By Johnny “Boardwalk” Burke
The Cherry Grove Archives Committee (CGAC) with the support of the Arts Project of Cherry Grove (APCG) has produced its second film festival. Although the term “film festival,” especially in a vacation setting, may conjure images of Cannes, Venice, Sundance, or even Provincetown – Fire Island now has its own, and a significantly established one as well.
The members have been diligently researching, gathering, collecting, and cataloging every aspect of the cultural and social history of the Grove. Items range from photographs to newspapers, theater posters, and other memorabilia. In 2016, they presented their first Outtakes Film Festival, to which the film lovers and Grovites certainly did come out. At that time, doubters claim no one would leave the beach, especially during the first serious heat wave of the summer to come inside and watch movies. But the house was standing room only for the majority of showings in the newly renovated Community House.
As wonderful as that first festival was, the learning curve the committee exhibited this year was substantial. Director (and self-styled “dominatrix”) of the film festival Parker Sargent and her committee have carried the level of excellence forward both in the selection and production of the films this year. Twenty films were shown over three days.
This season, in addition to heading the festival, Sargent submitted two films, both documentaries. “Snap, Year of a Queen” (2017) about the campaign and reign of entertainer and drag-persona-extraordinaire Ginger Snap (aka Emilio Deluca) as Homecoming Queen for the Arts Project last summer. The film not only chronicles all the fun and funny events that a Homecoming Queen is expected to oversee and appear at, but it also touched on the hopes and hesitations in Deluca’s own life as an artist. The surprise appearance of his own sisters in the documentary congratulating him on his victory (and, more importantly, his life journey) was very affecting.
Sargent’s other film was the much-heralded “Grove Girls” (2018), a comprehensive conversation with literally dozens of Cherry Grove’s women, both straight and gay. Above and beyond the cinematography and editing, the fact that Sargent gathered and interviewed so many diverse personalities delighted the opening night audience. Combining it with archival film footage from the 40s, 50s and 60s, he wove a rich tapestry of the history and heritage of the women’s roles in the Grove and their presence in its social life, businesses, community projects, and even in the AIDS crisis.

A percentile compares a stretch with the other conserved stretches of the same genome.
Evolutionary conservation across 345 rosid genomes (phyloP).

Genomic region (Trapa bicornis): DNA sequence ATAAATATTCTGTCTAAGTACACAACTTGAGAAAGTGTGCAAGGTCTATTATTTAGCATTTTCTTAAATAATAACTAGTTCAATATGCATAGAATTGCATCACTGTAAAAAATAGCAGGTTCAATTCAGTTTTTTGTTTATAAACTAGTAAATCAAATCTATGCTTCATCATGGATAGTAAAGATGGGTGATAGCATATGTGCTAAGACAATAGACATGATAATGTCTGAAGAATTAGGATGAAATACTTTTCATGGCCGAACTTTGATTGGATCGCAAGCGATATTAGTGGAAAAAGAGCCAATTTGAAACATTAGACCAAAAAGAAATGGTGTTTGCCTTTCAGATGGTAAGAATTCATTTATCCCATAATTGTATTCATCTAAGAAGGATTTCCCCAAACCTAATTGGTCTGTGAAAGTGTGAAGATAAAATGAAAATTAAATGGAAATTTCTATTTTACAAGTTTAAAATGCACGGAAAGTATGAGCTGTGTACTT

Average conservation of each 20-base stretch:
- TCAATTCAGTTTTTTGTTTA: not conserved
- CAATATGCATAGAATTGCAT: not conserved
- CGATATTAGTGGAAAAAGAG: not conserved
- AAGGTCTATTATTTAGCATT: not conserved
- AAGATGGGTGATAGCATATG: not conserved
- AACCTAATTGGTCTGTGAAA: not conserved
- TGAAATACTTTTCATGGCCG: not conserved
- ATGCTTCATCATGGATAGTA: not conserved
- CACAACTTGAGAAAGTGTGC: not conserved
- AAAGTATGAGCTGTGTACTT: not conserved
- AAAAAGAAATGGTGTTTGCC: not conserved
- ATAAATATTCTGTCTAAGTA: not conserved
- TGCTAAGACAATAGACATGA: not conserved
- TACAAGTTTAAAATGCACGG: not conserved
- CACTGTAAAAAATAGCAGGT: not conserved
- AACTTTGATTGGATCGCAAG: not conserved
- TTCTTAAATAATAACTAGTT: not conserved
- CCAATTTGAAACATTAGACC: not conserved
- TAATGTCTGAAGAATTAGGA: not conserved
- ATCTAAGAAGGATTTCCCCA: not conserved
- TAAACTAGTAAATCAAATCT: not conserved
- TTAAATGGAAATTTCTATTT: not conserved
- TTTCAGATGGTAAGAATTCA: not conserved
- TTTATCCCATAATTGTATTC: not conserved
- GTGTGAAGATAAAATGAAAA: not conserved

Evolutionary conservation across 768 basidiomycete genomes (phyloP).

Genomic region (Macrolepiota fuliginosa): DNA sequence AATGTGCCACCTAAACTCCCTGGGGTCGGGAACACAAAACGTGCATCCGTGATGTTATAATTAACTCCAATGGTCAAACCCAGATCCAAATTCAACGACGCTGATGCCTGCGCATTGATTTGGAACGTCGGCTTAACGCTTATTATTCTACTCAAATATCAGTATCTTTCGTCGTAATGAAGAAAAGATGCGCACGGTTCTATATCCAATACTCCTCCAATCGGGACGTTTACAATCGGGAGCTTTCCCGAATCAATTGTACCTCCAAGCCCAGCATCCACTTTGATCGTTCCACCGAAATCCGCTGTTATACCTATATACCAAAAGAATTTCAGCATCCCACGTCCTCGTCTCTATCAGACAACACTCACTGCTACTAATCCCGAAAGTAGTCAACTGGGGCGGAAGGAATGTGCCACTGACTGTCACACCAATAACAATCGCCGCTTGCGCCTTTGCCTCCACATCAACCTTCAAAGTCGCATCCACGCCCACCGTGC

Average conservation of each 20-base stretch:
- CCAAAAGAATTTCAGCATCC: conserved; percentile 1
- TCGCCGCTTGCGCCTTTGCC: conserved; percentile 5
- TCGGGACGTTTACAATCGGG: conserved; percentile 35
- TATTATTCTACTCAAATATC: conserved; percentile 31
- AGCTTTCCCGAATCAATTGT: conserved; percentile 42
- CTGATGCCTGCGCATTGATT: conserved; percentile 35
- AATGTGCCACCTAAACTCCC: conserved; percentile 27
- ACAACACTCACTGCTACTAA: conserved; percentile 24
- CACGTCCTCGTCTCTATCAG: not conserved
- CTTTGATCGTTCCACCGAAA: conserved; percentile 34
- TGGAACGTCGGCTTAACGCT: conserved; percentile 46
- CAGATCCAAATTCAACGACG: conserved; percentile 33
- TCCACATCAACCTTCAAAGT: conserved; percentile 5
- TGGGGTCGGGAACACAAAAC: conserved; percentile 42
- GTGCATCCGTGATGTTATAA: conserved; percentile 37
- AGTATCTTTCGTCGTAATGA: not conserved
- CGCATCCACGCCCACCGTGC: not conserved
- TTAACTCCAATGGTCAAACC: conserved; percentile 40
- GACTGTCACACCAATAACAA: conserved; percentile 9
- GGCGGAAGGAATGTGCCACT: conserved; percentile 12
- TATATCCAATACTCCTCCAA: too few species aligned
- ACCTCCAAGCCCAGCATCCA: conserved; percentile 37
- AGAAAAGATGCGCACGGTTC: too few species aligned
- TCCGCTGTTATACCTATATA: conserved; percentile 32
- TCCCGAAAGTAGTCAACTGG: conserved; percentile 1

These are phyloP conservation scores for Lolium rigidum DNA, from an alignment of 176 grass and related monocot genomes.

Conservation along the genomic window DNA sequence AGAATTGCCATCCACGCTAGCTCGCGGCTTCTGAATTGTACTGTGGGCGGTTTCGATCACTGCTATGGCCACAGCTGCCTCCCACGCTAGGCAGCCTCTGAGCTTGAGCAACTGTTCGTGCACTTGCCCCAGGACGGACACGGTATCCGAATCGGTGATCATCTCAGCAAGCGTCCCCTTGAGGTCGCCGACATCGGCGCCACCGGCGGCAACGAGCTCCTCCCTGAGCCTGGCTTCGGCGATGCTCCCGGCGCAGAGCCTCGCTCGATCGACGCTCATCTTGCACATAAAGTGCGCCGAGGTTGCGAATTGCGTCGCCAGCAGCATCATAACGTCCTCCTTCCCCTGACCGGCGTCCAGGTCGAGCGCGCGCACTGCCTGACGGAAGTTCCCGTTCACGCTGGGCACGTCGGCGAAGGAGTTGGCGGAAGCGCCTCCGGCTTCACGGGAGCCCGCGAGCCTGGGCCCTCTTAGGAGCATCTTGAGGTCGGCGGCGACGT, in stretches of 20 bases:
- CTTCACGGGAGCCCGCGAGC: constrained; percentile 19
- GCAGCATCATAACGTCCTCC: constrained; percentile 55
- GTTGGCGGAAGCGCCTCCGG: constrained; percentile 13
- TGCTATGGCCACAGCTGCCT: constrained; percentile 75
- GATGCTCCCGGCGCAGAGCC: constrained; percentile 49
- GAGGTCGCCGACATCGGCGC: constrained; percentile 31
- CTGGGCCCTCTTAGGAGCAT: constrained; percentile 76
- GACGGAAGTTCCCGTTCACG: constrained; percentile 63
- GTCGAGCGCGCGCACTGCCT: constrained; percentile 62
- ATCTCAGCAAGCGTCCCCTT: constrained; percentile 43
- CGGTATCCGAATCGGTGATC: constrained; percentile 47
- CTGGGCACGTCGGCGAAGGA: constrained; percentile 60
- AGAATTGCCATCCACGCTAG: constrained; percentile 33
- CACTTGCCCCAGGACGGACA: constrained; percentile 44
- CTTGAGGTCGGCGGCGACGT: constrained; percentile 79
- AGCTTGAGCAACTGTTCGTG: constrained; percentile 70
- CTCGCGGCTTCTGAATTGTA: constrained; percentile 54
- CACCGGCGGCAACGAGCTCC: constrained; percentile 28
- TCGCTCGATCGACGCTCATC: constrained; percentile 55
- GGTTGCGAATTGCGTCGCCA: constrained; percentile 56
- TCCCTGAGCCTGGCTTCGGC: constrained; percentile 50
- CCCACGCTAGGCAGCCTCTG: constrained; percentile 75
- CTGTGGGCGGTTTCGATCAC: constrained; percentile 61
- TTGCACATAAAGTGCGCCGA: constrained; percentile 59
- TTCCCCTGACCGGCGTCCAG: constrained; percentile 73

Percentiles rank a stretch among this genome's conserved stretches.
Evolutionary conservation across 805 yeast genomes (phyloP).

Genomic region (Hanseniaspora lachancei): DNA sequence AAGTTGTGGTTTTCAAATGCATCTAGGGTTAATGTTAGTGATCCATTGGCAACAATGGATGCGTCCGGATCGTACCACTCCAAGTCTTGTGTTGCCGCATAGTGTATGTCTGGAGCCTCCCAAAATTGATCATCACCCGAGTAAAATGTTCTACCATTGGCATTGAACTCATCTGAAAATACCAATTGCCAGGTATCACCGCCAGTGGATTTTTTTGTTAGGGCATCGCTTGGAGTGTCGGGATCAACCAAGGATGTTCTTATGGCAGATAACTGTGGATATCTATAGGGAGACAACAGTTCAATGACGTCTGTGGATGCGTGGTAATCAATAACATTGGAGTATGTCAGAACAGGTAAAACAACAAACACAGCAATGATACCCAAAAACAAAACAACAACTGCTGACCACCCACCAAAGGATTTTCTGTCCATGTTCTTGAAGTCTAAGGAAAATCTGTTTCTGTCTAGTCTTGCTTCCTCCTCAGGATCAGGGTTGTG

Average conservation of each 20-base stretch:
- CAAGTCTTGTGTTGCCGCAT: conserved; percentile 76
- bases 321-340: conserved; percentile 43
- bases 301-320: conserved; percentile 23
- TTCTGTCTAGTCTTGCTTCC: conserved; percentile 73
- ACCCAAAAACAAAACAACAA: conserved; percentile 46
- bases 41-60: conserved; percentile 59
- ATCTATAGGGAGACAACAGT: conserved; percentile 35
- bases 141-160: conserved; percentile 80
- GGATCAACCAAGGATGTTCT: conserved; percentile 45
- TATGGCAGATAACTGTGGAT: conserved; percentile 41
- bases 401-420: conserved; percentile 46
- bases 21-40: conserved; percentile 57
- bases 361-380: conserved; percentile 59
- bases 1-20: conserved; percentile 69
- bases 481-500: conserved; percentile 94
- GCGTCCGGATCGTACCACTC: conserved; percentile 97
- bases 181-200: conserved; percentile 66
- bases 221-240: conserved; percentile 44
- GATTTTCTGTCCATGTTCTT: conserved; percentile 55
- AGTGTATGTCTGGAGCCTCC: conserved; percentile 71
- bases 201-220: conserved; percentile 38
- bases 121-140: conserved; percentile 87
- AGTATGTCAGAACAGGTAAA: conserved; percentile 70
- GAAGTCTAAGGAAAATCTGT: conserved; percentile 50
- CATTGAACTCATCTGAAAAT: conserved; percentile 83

Other highlights of the festival included Alan Cumming’s star-turn in “After Louie” (2018) directed by Vincent Gagliostro, a moving tale about a middle-aged gay artist/activist questioning the motivations and worth of a careless and carefree younger generation of gay men, and his own attraction to them.
Shorter films included “Happy Birthday, Marsha!” by Sasha Wortzel and Reina Gossett, a documentary/ recreation about drag queen Marsha Johnson, the downtown entertainer/bon vivant who led a life very much on the edge. Present at the Stonewall riots, and seen and heard in so much of the Village scene of the 60s and 70s, she eventually ended up homeless and died under mysterious circumstances down by the piers on the Hudson. Nevertheless, Johnson is remembered as being a source of fascinating stories and anecdotes; accurate, embellished, or half-invented of her marginalized life and the famous figures that moved through it.
Daniel Nardicio’s “Great Gay Road Trip,” Julie Sokolow’s “Woman on Fire,” and short subjects like “11 Life Lessons from an Awesome Old Dyke” were among the stand-outs that amused and amazed the standing-room-only crowds at every one of the six showings.
Like I’ve said before, through all the trials and tribulations, economic booms and busts, political ups and downs, happy times, hurricanes, and health crises, folks in the Grove have found a place where a person can create himself … and be celebrated for it. Perhaps that’s one of the great messages that our Film Festival has to offer. There is still room for the eccentric, the special, the creative, and we can celebrate all the humanity that goes with it.